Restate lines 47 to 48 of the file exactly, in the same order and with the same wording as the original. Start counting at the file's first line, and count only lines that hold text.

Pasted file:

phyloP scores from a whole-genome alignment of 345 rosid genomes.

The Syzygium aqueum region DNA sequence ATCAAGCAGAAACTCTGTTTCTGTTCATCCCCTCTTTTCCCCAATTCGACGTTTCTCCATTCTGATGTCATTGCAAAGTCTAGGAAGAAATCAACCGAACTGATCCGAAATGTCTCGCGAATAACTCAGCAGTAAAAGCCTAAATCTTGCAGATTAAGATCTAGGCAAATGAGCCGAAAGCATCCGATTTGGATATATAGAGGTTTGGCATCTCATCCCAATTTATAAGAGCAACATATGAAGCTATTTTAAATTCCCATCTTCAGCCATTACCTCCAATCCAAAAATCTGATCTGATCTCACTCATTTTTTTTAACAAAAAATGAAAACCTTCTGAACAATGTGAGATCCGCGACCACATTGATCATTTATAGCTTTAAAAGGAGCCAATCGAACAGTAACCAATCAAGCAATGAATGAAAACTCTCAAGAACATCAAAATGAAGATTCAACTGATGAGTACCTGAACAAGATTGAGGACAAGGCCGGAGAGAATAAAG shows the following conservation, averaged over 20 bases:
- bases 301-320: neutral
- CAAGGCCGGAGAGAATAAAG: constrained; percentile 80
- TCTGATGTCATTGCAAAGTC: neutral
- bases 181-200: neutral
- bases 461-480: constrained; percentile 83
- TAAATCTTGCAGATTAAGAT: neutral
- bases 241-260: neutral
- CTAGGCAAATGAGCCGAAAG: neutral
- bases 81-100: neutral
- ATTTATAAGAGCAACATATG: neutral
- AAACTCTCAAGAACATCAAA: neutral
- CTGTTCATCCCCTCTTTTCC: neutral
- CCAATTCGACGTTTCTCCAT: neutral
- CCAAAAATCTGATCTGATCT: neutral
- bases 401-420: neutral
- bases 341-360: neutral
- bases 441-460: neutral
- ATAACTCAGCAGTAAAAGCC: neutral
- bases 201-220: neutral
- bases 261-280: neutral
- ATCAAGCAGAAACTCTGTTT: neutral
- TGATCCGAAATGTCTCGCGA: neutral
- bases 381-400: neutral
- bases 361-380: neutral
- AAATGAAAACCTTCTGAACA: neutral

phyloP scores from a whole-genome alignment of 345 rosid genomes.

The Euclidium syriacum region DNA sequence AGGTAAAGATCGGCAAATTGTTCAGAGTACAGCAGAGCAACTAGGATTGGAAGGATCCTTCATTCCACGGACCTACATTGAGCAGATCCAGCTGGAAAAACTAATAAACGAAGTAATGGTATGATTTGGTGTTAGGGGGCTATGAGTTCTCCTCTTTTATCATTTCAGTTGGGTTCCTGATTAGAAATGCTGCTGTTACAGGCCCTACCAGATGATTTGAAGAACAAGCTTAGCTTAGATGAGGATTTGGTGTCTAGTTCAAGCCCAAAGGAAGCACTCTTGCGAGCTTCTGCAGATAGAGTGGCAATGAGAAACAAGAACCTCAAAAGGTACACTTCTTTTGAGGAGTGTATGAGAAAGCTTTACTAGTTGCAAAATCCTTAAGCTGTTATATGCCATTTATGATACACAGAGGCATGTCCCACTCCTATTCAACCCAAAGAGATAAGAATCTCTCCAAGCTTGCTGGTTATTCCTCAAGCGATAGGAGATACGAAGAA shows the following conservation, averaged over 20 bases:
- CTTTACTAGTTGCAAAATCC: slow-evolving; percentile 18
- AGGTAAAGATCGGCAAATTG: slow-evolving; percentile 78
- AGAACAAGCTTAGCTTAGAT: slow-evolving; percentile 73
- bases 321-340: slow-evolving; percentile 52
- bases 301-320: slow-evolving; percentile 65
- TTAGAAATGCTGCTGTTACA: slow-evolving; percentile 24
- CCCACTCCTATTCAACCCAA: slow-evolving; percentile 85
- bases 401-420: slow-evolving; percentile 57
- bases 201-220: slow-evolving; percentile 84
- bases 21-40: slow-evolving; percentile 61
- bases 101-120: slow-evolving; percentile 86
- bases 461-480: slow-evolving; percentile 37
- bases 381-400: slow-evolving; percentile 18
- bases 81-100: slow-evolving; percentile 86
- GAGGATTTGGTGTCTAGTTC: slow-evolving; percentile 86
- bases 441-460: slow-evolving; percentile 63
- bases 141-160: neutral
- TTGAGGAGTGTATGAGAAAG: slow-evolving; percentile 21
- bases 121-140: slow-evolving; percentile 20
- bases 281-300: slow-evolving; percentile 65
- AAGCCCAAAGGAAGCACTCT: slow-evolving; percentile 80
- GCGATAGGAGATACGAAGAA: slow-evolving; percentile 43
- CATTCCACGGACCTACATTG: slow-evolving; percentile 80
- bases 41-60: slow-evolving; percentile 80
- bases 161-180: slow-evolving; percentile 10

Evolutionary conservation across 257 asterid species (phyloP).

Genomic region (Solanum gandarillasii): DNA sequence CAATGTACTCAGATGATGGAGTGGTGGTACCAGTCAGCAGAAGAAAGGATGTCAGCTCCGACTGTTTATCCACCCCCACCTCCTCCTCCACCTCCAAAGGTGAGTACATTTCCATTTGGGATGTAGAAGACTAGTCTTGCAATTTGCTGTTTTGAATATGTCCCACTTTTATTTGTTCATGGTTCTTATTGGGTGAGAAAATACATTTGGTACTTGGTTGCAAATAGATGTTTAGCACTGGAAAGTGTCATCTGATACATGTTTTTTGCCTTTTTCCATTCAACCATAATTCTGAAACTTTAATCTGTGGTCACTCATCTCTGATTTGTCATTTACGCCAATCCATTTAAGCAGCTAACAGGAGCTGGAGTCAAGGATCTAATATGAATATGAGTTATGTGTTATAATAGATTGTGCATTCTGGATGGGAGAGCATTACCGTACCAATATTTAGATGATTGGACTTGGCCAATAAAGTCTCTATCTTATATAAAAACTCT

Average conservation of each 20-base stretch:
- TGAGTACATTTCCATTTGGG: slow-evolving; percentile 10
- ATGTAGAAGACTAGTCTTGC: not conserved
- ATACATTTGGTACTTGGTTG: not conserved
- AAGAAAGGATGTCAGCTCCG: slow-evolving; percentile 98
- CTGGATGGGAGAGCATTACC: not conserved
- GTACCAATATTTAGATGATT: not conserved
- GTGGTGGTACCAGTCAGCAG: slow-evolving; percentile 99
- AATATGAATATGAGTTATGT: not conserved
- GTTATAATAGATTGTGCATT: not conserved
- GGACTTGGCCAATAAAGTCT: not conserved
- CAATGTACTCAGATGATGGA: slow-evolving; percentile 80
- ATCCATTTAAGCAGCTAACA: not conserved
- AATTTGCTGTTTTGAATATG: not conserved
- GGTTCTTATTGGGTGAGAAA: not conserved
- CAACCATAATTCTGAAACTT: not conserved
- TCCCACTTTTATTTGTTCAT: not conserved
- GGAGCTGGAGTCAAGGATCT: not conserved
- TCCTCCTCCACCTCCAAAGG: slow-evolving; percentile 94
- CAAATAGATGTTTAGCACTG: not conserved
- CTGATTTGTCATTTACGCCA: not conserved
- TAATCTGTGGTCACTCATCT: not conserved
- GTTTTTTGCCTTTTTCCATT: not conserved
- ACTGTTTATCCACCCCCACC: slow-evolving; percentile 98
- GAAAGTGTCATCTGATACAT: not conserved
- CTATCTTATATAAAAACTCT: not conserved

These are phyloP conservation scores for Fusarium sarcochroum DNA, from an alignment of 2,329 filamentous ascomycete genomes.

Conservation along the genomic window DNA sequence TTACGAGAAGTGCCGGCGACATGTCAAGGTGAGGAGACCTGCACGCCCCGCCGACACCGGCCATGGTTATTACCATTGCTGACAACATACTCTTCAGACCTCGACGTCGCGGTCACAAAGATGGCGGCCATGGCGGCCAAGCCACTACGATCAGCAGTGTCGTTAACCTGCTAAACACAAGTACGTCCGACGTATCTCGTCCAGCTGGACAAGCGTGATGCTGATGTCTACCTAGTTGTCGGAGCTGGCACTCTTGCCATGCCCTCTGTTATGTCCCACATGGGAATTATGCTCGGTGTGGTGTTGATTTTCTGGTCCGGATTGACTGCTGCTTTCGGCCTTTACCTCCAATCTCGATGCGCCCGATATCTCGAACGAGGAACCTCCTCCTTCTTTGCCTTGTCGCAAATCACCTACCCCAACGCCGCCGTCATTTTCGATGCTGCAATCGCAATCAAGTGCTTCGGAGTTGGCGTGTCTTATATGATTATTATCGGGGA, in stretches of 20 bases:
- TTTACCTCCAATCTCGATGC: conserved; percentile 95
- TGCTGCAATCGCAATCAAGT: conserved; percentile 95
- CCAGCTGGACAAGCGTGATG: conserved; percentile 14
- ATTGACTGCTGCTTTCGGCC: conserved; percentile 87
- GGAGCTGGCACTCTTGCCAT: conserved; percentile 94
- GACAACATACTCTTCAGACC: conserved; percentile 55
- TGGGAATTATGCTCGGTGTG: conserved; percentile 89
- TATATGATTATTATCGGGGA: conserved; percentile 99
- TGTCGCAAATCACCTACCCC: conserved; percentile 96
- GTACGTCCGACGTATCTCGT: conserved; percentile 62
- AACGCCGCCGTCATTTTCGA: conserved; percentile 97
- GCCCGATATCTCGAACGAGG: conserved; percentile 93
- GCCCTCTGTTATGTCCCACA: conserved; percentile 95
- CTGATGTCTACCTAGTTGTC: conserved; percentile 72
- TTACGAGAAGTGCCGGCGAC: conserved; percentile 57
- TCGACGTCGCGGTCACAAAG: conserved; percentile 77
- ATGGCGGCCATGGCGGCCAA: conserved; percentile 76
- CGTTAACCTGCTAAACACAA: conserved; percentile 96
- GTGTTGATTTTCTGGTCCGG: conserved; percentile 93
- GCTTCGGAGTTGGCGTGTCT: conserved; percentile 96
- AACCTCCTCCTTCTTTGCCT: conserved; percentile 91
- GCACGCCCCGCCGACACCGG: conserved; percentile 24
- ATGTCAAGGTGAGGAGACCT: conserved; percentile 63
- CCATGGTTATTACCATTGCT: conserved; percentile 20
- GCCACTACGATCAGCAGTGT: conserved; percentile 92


- TTGAGGAGTGTATGAGAAAG: slow-evolving; percentile 21
- bases 121-140: slow-evolving; percentile 20